Crimean Tatars protest the Russian occupation

Crimean Tatars protest the Russian occupation. February-March 2014 


Russians are less enthralled about the annexation of Crimea than they were a few months ago, according to a Levada Center poll, an apparent result of information fatigue and growing recognition of the costs involved but a trend that appears to have prompted the Kremlin to organize popular militias (druzhinniki) to combat opposition protests.

Most government outlets have stressed that the new poll shows Russians to have become more acceptant of Crimea being part of the Russian Federation than they were, but the opposition Dozhd television in its report today argues that the poll shows something else — that “Russians have begun to reflect upon the negative consequences of the annexation.”

Over the last six months, feelings of joy about the annexation and approval of the leadership of the country on this point have fallen, the poll found, as have the percentage of Russians who “are ready to reduce their personal spending in order to finance the new region” of the Russian Federation.

According to the latest poll, the share of Russians who say they feel joy about Crimea now being part of Russia stands at 16 percent, compared to 23 percent four months earlier. Forty percent say they approve of the Kremlin’s actions on Crimea, down from 47 percent; and 30 percent say that the annexation makes them proud of their country, down from 37 percent earlier.

Those opposed to the annexation number only nine percent, the same figure as in the earlier poll.  But far fewer think that residents of Ukraine and other neighboring countries do not have negative opinions about Russia and Russians than did earlier. But 73 percent say that they view Crimea as part of Russia, up from 64 percent earlier, the figure government outlets cite.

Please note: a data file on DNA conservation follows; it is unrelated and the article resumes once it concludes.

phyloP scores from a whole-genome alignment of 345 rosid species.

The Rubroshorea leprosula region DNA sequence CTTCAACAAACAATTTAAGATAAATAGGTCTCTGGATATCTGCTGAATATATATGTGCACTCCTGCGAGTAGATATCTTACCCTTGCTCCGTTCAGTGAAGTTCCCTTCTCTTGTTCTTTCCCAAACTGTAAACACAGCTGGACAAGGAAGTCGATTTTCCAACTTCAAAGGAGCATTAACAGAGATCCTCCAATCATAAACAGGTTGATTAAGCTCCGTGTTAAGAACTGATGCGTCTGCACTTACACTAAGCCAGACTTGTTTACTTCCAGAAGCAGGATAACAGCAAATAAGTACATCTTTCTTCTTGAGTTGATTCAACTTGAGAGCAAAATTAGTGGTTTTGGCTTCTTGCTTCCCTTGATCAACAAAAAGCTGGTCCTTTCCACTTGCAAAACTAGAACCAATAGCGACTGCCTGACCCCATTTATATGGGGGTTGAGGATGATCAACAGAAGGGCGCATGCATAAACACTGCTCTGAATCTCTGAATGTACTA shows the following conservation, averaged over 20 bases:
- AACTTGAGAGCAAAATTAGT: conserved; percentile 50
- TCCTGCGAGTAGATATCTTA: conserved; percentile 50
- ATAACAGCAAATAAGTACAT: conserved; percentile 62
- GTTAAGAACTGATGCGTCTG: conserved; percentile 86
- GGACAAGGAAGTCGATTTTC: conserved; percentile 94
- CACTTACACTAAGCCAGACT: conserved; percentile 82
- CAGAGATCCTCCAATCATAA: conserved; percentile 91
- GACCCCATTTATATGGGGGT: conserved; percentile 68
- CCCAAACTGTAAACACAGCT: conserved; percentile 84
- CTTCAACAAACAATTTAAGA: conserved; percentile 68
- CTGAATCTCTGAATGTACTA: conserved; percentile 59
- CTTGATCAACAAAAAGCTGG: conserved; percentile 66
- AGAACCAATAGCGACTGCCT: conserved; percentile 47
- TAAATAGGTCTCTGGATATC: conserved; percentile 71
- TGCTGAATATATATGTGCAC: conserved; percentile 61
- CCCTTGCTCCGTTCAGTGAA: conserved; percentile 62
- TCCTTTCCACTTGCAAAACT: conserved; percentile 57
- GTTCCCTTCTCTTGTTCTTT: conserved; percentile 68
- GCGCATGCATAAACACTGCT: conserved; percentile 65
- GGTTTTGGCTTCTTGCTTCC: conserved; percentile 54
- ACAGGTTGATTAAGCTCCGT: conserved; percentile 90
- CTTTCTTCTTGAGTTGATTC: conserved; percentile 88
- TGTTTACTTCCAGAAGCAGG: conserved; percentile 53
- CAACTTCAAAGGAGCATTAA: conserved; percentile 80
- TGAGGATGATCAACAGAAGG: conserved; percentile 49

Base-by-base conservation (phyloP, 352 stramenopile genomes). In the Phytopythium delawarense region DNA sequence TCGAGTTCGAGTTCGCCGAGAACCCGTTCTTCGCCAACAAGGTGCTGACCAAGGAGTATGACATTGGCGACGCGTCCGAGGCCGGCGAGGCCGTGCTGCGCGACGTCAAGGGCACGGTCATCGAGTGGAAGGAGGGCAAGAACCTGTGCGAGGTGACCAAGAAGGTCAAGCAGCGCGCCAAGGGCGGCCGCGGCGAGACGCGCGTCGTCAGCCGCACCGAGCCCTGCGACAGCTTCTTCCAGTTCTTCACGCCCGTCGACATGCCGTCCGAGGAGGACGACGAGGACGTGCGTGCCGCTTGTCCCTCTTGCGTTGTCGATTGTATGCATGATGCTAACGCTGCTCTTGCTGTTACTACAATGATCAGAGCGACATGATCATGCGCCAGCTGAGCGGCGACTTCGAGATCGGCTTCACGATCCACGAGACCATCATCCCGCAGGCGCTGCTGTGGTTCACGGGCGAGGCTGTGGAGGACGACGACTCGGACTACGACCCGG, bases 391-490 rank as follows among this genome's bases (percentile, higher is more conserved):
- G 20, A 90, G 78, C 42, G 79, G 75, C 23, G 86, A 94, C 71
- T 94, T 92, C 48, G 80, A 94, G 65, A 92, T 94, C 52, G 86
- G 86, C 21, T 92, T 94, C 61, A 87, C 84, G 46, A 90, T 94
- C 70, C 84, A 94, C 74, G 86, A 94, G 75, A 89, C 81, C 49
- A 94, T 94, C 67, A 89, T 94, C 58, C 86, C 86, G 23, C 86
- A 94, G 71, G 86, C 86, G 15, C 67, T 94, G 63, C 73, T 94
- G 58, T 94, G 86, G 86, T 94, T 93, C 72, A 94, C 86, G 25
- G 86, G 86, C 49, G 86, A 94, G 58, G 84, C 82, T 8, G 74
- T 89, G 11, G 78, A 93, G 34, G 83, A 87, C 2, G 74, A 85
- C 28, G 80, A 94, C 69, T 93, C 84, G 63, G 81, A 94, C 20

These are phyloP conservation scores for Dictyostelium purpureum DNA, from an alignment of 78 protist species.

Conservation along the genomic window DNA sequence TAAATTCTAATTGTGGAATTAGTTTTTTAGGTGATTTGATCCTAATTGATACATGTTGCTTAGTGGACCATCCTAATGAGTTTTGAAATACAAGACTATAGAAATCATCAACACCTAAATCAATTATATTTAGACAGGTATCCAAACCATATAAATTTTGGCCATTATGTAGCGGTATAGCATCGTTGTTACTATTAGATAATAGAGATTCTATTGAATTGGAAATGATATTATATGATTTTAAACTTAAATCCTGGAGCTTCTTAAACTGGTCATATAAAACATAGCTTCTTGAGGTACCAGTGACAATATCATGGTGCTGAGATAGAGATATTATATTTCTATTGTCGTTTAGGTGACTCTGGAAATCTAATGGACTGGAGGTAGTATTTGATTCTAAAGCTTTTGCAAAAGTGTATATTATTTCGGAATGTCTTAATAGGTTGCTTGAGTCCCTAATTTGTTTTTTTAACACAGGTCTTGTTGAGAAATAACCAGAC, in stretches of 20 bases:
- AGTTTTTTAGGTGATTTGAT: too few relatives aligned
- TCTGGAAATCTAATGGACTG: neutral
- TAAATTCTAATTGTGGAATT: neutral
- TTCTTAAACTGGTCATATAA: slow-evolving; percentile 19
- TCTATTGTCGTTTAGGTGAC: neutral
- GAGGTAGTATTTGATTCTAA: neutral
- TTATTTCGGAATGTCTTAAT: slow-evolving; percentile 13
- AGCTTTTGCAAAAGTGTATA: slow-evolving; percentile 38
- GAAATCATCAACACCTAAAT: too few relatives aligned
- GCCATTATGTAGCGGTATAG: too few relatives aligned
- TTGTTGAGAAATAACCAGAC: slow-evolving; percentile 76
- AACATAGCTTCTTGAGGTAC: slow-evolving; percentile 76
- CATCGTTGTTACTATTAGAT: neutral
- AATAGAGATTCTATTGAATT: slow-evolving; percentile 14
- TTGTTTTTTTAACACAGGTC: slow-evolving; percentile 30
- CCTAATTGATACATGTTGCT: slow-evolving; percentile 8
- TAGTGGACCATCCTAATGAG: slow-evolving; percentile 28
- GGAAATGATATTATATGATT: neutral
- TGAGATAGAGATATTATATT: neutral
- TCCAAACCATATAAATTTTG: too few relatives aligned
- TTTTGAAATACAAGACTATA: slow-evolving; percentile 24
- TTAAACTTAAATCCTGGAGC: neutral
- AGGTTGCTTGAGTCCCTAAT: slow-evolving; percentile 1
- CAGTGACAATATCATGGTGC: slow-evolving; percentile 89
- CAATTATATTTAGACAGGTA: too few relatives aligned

While this poll does not suggest a sea change in Russian attitudes, the softening of support if not the hardening of opposition to what Putin has been doing appears to be behind plans to form “anti-Maidan popular militias [druzhinniki]” as part of an effort to ward off “anti-government” actions by “the extra-systemic opposition” (

In some regions, including Crimea, these groups are to begin work this month. They supposedly will monitor the situation and assist the police, but some observers say that they are being created to fight a danger that does not exist and that may in the end provoke precisely the kind of opposition the regime appears to be concerned about.

Source: (with permission)

Your opinion matters! 

Dear readers! We want to know what you think. Please fill out this form about what we're doing right, what we could do better, and what you would like to see more on Euromaidan Press. This will help us create better content for you. Many thanks for your time!

Tags: , ,